Arbitrage of prediction markets

bytaw9y4th Dec 200959 comments


I've noticed something very curious on Intrade markets for 2012 Republican Presidential Nominee - Ron Paul gets 3.5% of getting a nomination - a value that's clearly (and spare me EMH here) wishful thinking of Ron Paul supporters more than any genuine estimate.

And this brings me to a question - if prediction markets overestimate chance of winning of some rare case, how can I profit from that? Naively if I know true chance is 1%, I win $3.5 99% of the time, and lose $97.5 1% of the time, for expected payoff of $2.5. But my maximum loss is 39x higher than my expected profit, and I won't be getting any money out of it for three more years.

I'd need to bet significant amount to earn any money out of it, and that would require accepting 39x as high maximum loss. No reasonably prediction market would accept this kind of leverage without some collateral, nor could I get any reasonable loan for it at rates that would make this arbitrage profitable.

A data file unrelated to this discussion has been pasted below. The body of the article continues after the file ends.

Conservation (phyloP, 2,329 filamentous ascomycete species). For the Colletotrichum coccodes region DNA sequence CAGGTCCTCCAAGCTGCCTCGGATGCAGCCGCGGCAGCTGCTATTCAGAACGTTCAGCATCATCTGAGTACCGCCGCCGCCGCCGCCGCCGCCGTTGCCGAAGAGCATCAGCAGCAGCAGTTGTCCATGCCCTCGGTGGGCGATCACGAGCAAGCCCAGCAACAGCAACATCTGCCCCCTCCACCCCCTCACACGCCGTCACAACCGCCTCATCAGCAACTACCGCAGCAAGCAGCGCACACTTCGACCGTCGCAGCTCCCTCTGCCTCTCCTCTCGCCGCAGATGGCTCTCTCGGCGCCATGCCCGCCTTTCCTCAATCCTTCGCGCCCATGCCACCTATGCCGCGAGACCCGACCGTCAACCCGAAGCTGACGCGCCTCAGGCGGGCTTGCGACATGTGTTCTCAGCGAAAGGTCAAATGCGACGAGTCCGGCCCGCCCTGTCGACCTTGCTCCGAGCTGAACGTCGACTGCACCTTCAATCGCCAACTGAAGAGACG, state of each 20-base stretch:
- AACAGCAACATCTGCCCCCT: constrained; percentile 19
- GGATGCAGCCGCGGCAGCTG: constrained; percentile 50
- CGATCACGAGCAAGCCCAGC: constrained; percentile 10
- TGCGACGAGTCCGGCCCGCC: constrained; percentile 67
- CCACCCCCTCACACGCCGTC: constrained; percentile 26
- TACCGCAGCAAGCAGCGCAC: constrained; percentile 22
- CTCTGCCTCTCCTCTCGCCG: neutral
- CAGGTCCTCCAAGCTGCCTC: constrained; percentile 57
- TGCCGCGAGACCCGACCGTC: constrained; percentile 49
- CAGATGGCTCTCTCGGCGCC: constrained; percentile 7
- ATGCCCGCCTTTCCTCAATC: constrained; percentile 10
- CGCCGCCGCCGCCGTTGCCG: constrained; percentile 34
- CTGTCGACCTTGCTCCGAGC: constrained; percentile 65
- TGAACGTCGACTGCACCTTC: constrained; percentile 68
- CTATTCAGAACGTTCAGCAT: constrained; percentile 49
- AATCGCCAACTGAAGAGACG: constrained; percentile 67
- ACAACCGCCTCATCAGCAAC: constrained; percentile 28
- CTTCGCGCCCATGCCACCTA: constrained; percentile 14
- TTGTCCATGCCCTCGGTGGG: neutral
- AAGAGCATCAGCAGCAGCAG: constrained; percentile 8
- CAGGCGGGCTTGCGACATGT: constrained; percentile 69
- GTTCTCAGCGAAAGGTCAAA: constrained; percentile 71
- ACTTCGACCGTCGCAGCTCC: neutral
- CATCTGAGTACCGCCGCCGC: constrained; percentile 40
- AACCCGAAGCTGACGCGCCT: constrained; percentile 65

The only way I can think of would be convincing someone with plenty of money that I'm right, and have him provide me with collateral for some (probably very high) portion of the payoff. But if results depend on my ability to convince rich people, that's not prediction market! None of this is a problem for people trying to artificially pump estimates for Ron Paul - they'll just take the loss, and write it off as marketing expense.

None of these problems occur if some position is vastly overestimated, like 60% estimate if I know true value to be 40% - this would be a cheap bet - maximum loss of $40 for expected profit of $20, and people who want to pump it need to take about as much risk as people who want to bring it back to the true value, not a lot more.

I'm confused. Is there some nice way to arbitrage this, or is this an inherent weakness of prediction markets and we should only trust positions they pick as leaders, not chances of their long tail?